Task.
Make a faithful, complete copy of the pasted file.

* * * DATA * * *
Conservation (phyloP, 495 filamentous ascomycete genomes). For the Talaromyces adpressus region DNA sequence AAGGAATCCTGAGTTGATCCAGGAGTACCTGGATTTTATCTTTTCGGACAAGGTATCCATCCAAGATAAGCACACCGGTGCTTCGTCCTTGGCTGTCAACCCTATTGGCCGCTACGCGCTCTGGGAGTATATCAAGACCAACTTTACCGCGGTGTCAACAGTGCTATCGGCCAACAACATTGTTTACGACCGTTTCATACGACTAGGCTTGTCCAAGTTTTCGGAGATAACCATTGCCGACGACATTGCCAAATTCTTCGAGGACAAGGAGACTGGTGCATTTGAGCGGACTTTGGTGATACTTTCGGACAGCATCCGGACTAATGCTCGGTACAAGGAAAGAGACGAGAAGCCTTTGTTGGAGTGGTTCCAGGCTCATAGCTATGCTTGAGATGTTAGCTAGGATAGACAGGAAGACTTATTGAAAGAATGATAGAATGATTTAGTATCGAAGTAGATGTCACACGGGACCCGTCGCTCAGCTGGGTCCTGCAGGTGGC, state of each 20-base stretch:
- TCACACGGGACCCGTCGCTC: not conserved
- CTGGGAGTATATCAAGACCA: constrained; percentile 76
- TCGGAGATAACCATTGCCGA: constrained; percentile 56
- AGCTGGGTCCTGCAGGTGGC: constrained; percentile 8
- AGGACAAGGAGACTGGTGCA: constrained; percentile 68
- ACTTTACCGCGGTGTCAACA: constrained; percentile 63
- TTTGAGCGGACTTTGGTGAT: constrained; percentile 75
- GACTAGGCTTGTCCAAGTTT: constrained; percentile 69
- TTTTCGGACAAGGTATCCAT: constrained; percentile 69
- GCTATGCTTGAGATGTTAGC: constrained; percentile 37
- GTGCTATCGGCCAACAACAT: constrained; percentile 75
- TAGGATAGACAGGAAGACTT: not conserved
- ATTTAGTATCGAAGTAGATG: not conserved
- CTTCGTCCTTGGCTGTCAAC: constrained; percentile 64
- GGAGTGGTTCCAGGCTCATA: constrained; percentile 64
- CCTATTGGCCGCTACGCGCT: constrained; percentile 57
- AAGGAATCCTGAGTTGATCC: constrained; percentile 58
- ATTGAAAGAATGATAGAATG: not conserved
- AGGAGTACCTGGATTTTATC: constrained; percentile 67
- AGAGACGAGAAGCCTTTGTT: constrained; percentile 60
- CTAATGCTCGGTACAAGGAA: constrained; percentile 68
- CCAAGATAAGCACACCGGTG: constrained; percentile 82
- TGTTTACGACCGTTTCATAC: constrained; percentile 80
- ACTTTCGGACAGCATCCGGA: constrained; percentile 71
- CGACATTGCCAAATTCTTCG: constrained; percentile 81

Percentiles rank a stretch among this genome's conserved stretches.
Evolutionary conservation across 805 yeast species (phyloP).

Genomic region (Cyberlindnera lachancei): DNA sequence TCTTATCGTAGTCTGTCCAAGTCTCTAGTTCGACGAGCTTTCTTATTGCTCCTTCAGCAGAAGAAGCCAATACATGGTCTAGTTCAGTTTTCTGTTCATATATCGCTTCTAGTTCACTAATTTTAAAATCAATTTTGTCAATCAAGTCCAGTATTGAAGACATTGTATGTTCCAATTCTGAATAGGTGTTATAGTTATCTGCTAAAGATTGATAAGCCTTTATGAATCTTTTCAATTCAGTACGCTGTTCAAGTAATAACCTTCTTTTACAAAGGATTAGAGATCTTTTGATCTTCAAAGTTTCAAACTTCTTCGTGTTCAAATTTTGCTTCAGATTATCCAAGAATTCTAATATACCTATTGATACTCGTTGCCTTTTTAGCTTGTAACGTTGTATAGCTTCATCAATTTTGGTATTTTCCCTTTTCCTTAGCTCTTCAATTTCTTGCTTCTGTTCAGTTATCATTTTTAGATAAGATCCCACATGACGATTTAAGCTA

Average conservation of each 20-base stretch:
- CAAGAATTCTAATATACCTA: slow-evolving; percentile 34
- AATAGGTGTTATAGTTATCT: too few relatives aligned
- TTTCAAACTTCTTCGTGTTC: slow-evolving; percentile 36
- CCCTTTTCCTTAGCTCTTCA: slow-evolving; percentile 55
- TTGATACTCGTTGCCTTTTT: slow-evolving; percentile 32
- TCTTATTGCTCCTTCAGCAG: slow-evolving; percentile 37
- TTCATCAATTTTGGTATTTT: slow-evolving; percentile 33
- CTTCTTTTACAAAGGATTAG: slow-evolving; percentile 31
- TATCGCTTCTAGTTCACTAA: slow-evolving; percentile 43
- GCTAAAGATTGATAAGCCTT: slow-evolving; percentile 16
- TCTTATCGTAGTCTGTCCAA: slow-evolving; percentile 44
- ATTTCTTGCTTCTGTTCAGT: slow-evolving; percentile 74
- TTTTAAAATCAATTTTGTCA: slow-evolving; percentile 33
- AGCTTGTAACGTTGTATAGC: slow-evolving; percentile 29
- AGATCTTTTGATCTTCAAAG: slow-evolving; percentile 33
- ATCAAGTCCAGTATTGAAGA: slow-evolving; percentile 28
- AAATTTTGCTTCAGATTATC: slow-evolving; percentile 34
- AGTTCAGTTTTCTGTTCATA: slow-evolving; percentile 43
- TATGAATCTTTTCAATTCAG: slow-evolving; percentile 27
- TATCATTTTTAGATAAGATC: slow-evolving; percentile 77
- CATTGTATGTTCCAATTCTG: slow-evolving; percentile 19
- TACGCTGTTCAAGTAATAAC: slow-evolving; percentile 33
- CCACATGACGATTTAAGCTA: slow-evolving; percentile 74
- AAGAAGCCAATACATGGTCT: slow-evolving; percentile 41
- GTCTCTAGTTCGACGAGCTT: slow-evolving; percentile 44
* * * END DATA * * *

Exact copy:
Conservation (phyloP, 495 filamentous ascomycete genomes). For the Talaromyces adpressus region DNA sequence AAGGAATCCTGAGTTGATCCAGGAGTACCTGGATTTTATCTTTTCGGACAAGGTATCCATCCAAGATAAGCACACCGGTGCTTCGTCCTTGGCTGTCAACCCTATTGGCCGCTACGCGCTCTGGGAGTATATCAAGACCAACTTTACCGCGGTGTCAACAGTGCTATCGGCCAACAACATTGTTTACGACCGTTTCATACGACTAGGCTTGTCCAAGTTTTCGGAGATAACCATTGCCGACGACATTGCCAAATTCTTCGAGGACAAGGAGACTGGTGCATTTGAGCGGACTTTGGTGATACTTTCGGACAGCATCCGGACTAATGCTCGGTACAAGGAAAGAGACGAGAAGCCTTTGTTGGAGTGGTTCCAGGCTCATAGCTATGCTTGAGATGTTAGCTAGGATAGACAGGAAGACTTATTGAAAGAATGATAGAATGATTTAGTATCGAAGTAGATGTCACACGGGACCCGTCGCTCAGCTGGGTCCTGCAGGTGGC, state of each 20-base stretch:
- TCACACGGGACCCGTCGCTC: not conserved
- CTGGGAGTATATCAAGACCA: constrained; percentile 76
- TCGGAGATAACCATTGCCGA: constrained; percentile 56
- AGCTGGGTCCTGCAGGTGGC: constrained; percentile 8
- AGGACAAGGAGACTGGTGCA: constrained; percentile 68
- ACTTTACCGCGGTGTCAACA: constrained; percentile 63
- TTTGAGCGGACTTTGGTGAT: constrained; percentile 75
- GACTAGGCTTGTCCAAGTTT: constrained; percentile 69
- TTTTCGGACAAGGTATCCAT: constrained; percentile 69
- GCTATGCTTGAGATGTTAGC: constrained; percentile 37
- GTGCTATCGGCCAACAACAT: constrained; percentile 75
- TAGGATAGACAGGAAGACTT: not conserved
- ATTTAGTATCGAAGTAGATG: not conserved
- CTTCGTCCTTGGCTGTCAAC: constrained; percentile 64
- GGAGTGGTTCCAGGCTCATA: constrained; percentile 64
- CCTATTGGCCGCTACGCGCT: constrained; percentile 57
- AAGGAATCCTGAGTTGATCC: constrained; percentile 58
- ATTGAAAGAATGATAGAATG: not conserved
- AGGAGTACCTGGATTTTATC: constrained; percentile 67
- AGAGACGAGAAGCCTTTGTT: constrained; percentile 60
- CTAATGCTCGGTACAAGGAA: constrained; percentile 68
- CCAAGATAAGCACACCGGTG: constrained; percentile 82
- TGTTTACGACCGTTTCATAC: constrained; percentile 80
- ACTTTCGGACAGCATCCGGA: constrained; percentile 71
- CGACATTGCCAAATTCTTCG: constrained; percentile 81

Percentiles rank a stretch among this genome's conserved stretches.
Evolutionary conservation across 805 yeast species (phyloP).

Genomic region (Cyberlindnera lachancei): DNA sequence TCTTATCGTAGTCTGTCCAAGTCTCTAGTTCGACGAGCTTTCTTATTGCTCCTTCAGCAGAAGAAGCCAATACATGGTCTAGTTCAGTTTTCTGTTCATATATCGCTTCTAGTTCACTAATTTTAAAATCAATTTTGTCAATCAAGTCCAGTATTGAAGACATTGTATGTTCCAATTCTGAATAGGTGTTATAGTTATCTGCTAAAGATTGATAAGCCTTTATGAATCTTTTCAATTCAGTACGCTGTTCAAGTAATAACCTTCTTTTACAAAGGATTAGAGATCTTTTGATCTTCAAAGTTTCAAACTTCTTCGTGTTCAAATTTTGCTTCAGATTATCCAAGAATTCTAATATACCTATTGATACTCGTTGCCTTTTTAGCTTGTAACGTTGTATAGCTTCATCAATTTTGGTATTTTCCCTTTTCCTTAGCTCTTCAATTTCTTGCTTCTGTTCAGTTATCATTTTTAGATAAGATCCCACATGACGATTTAAGCTA

Average conservation of each 20-base stretch:
- CAAGAATTCTAATATACCTA: slow-evolving; percentile 34
- AATAGGTGTTATAGTTATCT: too few relatives aligned
- TTTCAAACTTCTTCGTGTTC: slow-evolving; percentile 36
- CCCTTTTCCTTAGCTCTTCA: slow-evolving; percentile 55
- TTGATACTCGTTGCCTTTTT: slow-evolving; percentile 32
- TCTTATTGCTCCTTCAGCAG: slow-evolving; percentile 37
- TTCATCAATTTTGGTATTTT: slow-evolving; percentile 33
- CTTCTTTTACAAAGGATTAG: slow-evolving; percentile 31
- TATCGCTTCTAGTTCACTAA: slow-evolving; percentile 43
- GCTAAAGATTGATAAGCCTT: slow-evolving; percentile 16
- TCTTATCGTAGTCTGTCCAA: slow-evolving; percentile 44
- ATTTCTTGCTTCTGTTCAGT: slow-evolving; percentile 74
- TTTTAAAATCAATTTTGTCA: slow-evolving; percentile 33
- AGCTTGTAACGTTGTATAGC: slow-evolving; percentile 29
- AGATCTTTTGATCTTCAAAG: slow-evolving; percentile 33
- ATCAAGTCCAGTATTGAAGA: slow-evolving; percentile 28
- AAATTTTGCTTCAGATTATC: slow-evolving; percentile 34
- AGTTCAGTTTTCTGTTCATA: slow-evolving; percentile 43
- TATGAATCTTTTCAATTCAG: slow-evolving; percentile 27
- TATCATTTTTAGATAAGATC: slow-evolving; percentile 77
- CATTGTATGTTCCAATTCTG: slow-evolving; percentile 19
- TACGCTGTTCAAGTAATAAC: slow-evolving; percentile 33
- CCACATGACGATTTAAGCTA: slow-evolving; percentile 74
- AAGAAGCCAATACATGGTCT: slow-evolving; percentile 41
- GTCTCTAGTTCGACGAGCTT: slow-evolving; percentile 44